Today we head back to the Bromeliad Summit in Santa Barbara. I previously shared photos of the remarkable opening night reception location (here and here). Today we'll take a look at St. Francis Ranch, the estate that hosted us for Saturday night's dinner.
As we drove in we laughed about the sign, what's that zebra doing with the cattle? (we: me, Gerhard and Jeff Moore, owner of Solana Succulents)
We saw the cattle...
And then we saw the zebras! Wow, I was not expecting that.
After winding our way along a long road dotted with several small houses and outbuildings, we came to the main home and parked. I was expecting lots of scenes like this one...
But we soon discovered we were in for much, much, more...
(and so are you, this is a very photo heavy post...)
I heard several numbers relating to how large the overall estate is (3,000 acres) but never one that told how large the garden itself is. All I know is that when you thought surely there can't be anymore, there still was.
I should have asked Gerhard to stand next to this agave for scale. It was larger than my car, maybe two of my car...
The bloom spike itself was unbelievable, the size of a football player's thigh around and taller than some trees. Mind blown.
Isn't this a lovely carpet?
So many agaves...
So many bloom spikes...
Of course there were plenty of opuntia and blooming aloes too.
And Echium wildpretii about to bloom.
On one side of the garden there would be an occasional break in the intense planting, where spiky plants were spaced out a bit among the green that came from a wet California spring. It was a nice contrast.
I've never seen so many agaves in a private garden. Of course I've never been in a private garden this large.
Aloe marlothii (I think)...
Kalanchoe as ground cover...
Tempting to sit for a spell, but there's still so much to see before the sun goes down.
Every once and awhile I'd look up and see those hills and I would be struck with a sense of wonder over the fact I was here. How did this happen? How fortunate I am to travel and see the things I get to see. I do not take it for granted.
Ridiculous beauty surrounded me.
I should know this agave. I really should.
Agave americana ‘striata’, I believe.
Love these containers, and the agaves and the way they were placed.
This whole garden was wonderfully designed. While I didn't get a chance to talk with her myself I overheard a few conversations with the owner, Alex, and she is quite the plantswoman. This is a very personal garden not a rich person's showpiece.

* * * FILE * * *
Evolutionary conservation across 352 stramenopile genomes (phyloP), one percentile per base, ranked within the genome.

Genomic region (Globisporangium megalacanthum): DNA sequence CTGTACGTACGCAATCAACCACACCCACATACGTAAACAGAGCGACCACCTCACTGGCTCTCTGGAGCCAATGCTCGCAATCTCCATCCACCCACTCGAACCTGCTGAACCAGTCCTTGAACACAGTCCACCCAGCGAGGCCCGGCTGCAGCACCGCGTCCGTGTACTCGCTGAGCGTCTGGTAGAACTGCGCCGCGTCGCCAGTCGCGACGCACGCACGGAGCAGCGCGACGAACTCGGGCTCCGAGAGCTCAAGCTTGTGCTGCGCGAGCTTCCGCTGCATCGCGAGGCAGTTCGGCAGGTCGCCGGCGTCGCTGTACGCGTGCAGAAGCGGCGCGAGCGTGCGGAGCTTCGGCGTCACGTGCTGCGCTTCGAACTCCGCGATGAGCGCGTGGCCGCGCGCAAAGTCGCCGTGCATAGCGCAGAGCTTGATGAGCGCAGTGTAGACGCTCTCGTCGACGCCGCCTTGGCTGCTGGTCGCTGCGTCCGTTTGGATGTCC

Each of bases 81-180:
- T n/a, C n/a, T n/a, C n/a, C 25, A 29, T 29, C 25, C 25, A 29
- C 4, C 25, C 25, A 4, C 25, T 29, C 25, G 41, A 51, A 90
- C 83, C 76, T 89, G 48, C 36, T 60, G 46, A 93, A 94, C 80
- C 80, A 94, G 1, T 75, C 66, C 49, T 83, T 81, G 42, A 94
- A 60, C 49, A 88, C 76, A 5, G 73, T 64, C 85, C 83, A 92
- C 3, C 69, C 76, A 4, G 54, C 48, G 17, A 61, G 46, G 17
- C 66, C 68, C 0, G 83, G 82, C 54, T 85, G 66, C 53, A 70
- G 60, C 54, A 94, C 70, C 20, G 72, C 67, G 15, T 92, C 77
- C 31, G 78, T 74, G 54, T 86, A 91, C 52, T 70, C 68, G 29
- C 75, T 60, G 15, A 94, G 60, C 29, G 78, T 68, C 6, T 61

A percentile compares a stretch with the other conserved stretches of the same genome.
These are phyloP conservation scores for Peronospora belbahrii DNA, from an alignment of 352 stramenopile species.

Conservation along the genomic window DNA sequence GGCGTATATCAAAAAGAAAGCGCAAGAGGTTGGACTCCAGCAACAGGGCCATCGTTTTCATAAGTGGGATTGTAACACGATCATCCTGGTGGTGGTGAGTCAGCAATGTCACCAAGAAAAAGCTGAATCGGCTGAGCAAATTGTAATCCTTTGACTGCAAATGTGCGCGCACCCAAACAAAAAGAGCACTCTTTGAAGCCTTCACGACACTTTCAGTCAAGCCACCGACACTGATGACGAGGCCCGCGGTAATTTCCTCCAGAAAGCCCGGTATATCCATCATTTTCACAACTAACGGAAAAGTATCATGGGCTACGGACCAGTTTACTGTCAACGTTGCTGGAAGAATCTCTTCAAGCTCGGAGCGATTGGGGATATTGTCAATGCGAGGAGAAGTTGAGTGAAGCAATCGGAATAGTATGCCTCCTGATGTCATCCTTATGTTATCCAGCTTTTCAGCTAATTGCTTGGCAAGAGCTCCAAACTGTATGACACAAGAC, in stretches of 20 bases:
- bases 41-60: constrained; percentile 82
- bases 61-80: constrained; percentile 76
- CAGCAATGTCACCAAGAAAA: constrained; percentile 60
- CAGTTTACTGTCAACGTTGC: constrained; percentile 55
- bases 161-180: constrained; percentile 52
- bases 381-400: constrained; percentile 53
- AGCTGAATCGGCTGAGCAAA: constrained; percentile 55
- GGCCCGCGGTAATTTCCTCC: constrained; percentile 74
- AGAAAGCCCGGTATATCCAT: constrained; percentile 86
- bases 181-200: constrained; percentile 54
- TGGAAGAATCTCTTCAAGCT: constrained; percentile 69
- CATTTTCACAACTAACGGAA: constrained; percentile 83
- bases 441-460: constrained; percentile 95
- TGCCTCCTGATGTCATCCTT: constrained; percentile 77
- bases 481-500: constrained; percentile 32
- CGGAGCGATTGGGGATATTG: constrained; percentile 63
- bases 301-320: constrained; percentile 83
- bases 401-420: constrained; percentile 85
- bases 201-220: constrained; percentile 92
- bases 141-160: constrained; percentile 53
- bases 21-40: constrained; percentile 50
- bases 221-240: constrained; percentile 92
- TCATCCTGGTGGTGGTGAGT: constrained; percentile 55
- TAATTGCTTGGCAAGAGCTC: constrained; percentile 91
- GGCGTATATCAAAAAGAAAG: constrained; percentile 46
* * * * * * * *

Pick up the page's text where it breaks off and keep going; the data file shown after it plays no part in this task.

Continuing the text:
But you could probably tell that already.
Can you spot the huge mosquito in the pond?
Agave vilmoriniana 'Stained Glass'
Agave 'Kissho Kan'
Agave shawii (I think)
I walked up one side of the garden and then wound my way back down the other side, being sure to take every side path. We're getting back near the house now...
That brick wall encloses a sort of courtyard garden between the main house and a guest house.
Once back at the house the wine and delicious guacamole made focusing on taking photos difficult (since I only have two hands).
I managed just two photos of the courtyard before I decided to find a seat and enjoy a little dinner. Taking photos of paradise is exhausting!
As I ate, an older gentleman joined me and we struck up a conversation. It turns out he knew Ganna Walska, the creator of Lotusland, personally (our group had spent the entire day at Lotusland listening to lectures on all things bromeliad—photos to come). He shared stories of Ganna and corroborated a few I'd read and wondered about. Again, how did I end up here? It was a very special ending to a magical day.
Do you want to see more photos? Gerhard is writing about this garden today too. Since we visited together, we thought it would be fun to see how we each approached the garden, what things we both took photos of, and what stood out to us personally. His post will no doubt include many more plant ID's than mine, click on over to Succulents and More to check it out!
Weather Diary, April 28: Hi 67, Low 38/ Precip 0
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